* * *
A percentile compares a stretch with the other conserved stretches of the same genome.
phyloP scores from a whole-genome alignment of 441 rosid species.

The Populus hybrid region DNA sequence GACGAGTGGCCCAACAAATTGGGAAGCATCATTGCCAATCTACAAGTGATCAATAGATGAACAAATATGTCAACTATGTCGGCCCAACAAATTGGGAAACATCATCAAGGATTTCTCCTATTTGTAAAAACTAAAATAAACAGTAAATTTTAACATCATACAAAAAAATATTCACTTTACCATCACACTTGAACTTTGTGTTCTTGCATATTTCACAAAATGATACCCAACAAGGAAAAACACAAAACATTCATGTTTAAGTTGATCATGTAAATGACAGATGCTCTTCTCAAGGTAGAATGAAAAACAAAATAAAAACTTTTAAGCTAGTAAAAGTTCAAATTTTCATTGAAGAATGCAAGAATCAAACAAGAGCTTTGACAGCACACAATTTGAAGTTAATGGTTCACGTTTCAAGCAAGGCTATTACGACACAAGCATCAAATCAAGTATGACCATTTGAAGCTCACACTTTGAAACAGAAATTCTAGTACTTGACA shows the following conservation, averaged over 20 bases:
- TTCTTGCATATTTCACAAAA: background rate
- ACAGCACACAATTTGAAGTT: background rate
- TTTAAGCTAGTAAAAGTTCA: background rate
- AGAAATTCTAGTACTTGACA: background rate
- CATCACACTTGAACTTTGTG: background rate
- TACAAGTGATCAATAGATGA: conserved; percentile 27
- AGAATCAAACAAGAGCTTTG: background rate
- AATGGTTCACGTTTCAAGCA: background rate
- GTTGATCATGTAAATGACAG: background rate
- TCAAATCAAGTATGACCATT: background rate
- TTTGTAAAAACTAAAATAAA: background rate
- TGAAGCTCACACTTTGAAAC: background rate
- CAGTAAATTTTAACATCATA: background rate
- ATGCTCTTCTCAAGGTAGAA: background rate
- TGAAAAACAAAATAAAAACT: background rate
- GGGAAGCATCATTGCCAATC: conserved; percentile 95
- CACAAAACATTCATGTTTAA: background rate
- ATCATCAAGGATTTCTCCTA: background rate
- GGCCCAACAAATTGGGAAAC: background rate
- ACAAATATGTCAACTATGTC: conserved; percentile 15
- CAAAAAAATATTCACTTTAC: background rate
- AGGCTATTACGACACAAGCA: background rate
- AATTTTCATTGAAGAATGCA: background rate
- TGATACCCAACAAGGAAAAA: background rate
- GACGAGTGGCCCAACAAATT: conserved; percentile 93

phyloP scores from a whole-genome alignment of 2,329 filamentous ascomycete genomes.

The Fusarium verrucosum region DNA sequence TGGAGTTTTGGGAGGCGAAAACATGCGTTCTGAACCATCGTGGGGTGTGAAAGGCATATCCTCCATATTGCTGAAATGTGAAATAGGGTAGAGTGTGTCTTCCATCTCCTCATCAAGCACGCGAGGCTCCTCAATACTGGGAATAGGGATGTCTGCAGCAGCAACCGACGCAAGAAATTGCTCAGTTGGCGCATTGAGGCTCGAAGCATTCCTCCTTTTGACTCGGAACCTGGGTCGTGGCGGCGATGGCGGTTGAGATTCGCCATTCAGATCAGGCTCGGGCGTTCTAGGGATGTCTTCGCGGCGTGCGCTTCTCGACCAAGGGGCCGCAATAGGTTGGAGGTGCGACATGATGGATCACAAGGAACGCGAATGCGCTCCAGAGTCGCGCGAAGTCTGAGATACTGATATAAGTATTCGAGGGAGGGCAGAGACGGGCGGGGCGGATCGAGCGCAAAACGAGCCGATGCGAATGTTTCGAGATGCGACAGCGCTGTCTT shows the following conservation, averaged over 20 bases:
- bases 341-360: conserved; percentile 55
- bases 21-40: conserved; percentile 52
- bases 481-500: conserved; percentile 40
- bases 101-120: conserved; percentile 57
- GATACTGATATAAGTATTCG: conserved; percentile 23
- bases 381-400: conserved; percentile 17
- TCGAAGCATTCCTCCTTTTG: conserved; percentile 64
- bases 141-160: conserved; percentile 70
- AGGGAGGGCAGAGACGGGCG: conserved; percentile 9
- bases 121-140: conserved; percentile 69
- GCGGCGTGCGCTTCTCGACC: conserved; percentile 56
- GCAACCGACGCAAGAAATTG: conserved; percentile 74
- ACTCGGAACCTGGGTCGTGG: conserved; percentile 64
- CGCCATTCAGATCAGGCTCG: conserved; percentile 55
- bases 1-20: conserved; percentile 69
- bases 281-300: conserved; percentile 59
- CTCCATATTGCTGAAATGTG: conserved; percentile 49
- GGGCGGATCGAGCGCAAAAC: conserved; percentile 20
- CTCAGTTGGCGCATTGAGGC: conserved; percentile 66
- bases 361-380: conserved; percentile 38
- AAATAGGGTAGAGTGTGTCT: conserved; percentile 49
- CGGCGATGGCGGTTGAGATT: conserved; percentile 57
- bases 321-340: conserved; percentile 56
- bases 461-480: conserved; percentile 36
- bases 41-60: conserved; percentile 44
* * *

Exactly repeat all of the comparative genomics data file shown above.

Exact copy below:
A percentile compares a stretch with the other conserved stretches of the same genome.
phyloP scores from a whole-genome alignment of 441 rosid species.

The Populus hybrid region DNA sequence GACGAGTGGCCCAACAAATTGGGAAGCATCATTGCCAATCTACAAGTGATCAATAGATGAACAAATATGTCAACTATGTCGGCCCAACAAATTGGGAAACATCATCAAGGATTTCTCCTATTTGTAAAAACTAAAATAAACAGTAAATTTTAACATCATACAAAAAAATATTCACTTTACCATCACACTTGAACTTTGTGTTCTTGCATATTTCACAAAATGATACCCAACAAGGAAAAACACAAAACATTCATGTTTAAGTTGATCATGTAAATGACAGATGCTCTTCTCAAGGTAGAATGAAAAACAAAATAAAAACTTTTAAGCTAGTAAAAGTTCAAATTTTCATTGAAGAATGCAAGAATCAAACAAGAGCTTTGACAGCACACAATTTGAAGTTAATGGTTCACGTTTCAAGCAAGGCTATTACGACACAAGCATCAAATCAAGTATGACCATTTGAAGCTCACACTTTGAAACAGAAATTCTAGTACTTGACA shows the following conservation, averaged over 20 bases:
- TTCTTGCATATTTCACAAAA: background rate
- ACAGCACACAATTTGAAGTT: background rate
- TTTAAGCTAGTAAAAGTTCA: background rate
- AGAAATTCTAGTACTTGACA: background rate
- CATCACACTTGAACTTTGTG: background rate
- TACAAGTGATCAATAGATGA: conserved; percentile 27
- AGAATCAAACAAGAGCTTTG: background rate
- AATGGTTCACGTTTCAAGCA: background rate
- GTTGATCATGTAAATGACAG: background rate
- TCAAATCAAGTATGACCATT: background rate
- TTTGTAAAAACTAAAATAAA: background rate
- TGAAGCTCACACTTTGAAAC: background rate
- CAGTAAATTTTAACATCATA: background rate
- ATGCTCTTCTCAAGGTAGAA: background rate
- TGAAAAACAAAATAAAAACT: background rate
- GGGAAGCATCATTGCCAATC: conserved; percentile 95
- CACAAAACATTCATGTTTAA: background rate
- ATCATCAAGGATTTCTCCTA: background rate
- GGCCCAACAAATTGGGAAAC: background rate
- ACAAATATGTCAACTATGTC: conserved; percentile 15
- CAAAAAAATATTCACTTTAC: background rate
- AGGCTATTACGACACAAGCA: background rate
- AATTTTCATTGAAGAATGCA: background rate
- TGATACCCAACAAGGAAAAA: background rate
- GACGAGTGGCCCAACAAATT: conserved; percentile 93

phyloP scores from a whole-genome alignment of 2,329 filamentous ascomycete genomes.

The Fusarium verrucosum region DNA sequence TGGAGTTTTGGGAGGCGAAAACATGCGTTCTGAACCATCGTGGGGTGTGAAAGGCATATCCTCCATATTGCTGAAATGTGAAATAGGGTAGAGTGTGTCTTCCATCTCCTCATCAAGCACGCGAGGCTCCTCAATACTGGGAATAGGGATGTCTGCAGCAGCAACCGACGCAAGAAATTGCTCAGTTGGCGCATTGAGGCTCGAAGCATTCCTCCTTTTGACTCGGAACCTGGGTCGTGGCGGCGATGGCGGTTGAGATTCGCCATTCAGATCAGGCTCGGGCGTTCTAGGGATGTCTTCGCGGCGTGCGCTTCTCGACCAAGGGGCCGCAATAGGTTGGAGGTGCGACATGATGGATCACAAGGAACGCGAATGCGCTCCAGAGTCGCGCGAAGTCTGAGATACTGATATAAGTATTCGAGGGAGGGCAGAGACGGGCGGGGCGGATCGAGCGCAAAACGAGCCGATGCGAATGTTTCGAGATGCGACAGCGCTGTCTT shows the following conservation, averaged over 20 bases:
- bases 341-360: conserved; percentile 55
- bases 21-40: conserved; percentile 52
- bases 481-500: conserved; percentile 40
- bases 101-120: conserved; percentile 57
- GATACTGATATAAGTATTCG: conserved; percentile 23
- bases 381-400: conserved; percentile 17
- TCGAAGCATTCCTCCTTTTG: conserved; percentile 64
- bases 141-160: conserved; percentile 70
- AGGGAGGGCAGAGACGGGCG: conserved; percentile 9
- bases 121-140: conserved; percentile 69
- GCGGCGTGCGCTTCTCGACC: conserved; percentile 56
- GCAACCGACGCAAGAAATTG: conserved; percentile 74
- ACTCGGAACCTGGGTCGTGG: conserved; percentile 64
- CGCCATTCAGATCAGGCTCG: conserved; percentile 55
- bases 1-20: conserved; percentile 69
- bases 281-300: conserved; percentile 59
- CTCCATATTGCTGAAATGTG: conserved; percentile 49
- GGGCGGATCGAGCGCAAAAC: conserved; percentile 20
- CTCAGTTGGCGCATTGAGGC: conserved; percentile 66
- bases 361-380: conserved; percentile 38
- AAATAGGGTAGAGTGTGTCT: conserved; percentile 49
- CGGCGATGGCGGTTGAGATT: conserved; percentile 57
- bases 321-340: conserved; percentile 56
- bases 461-480: conserved; percentile 36
- bases 41-60: conserved; percentile 44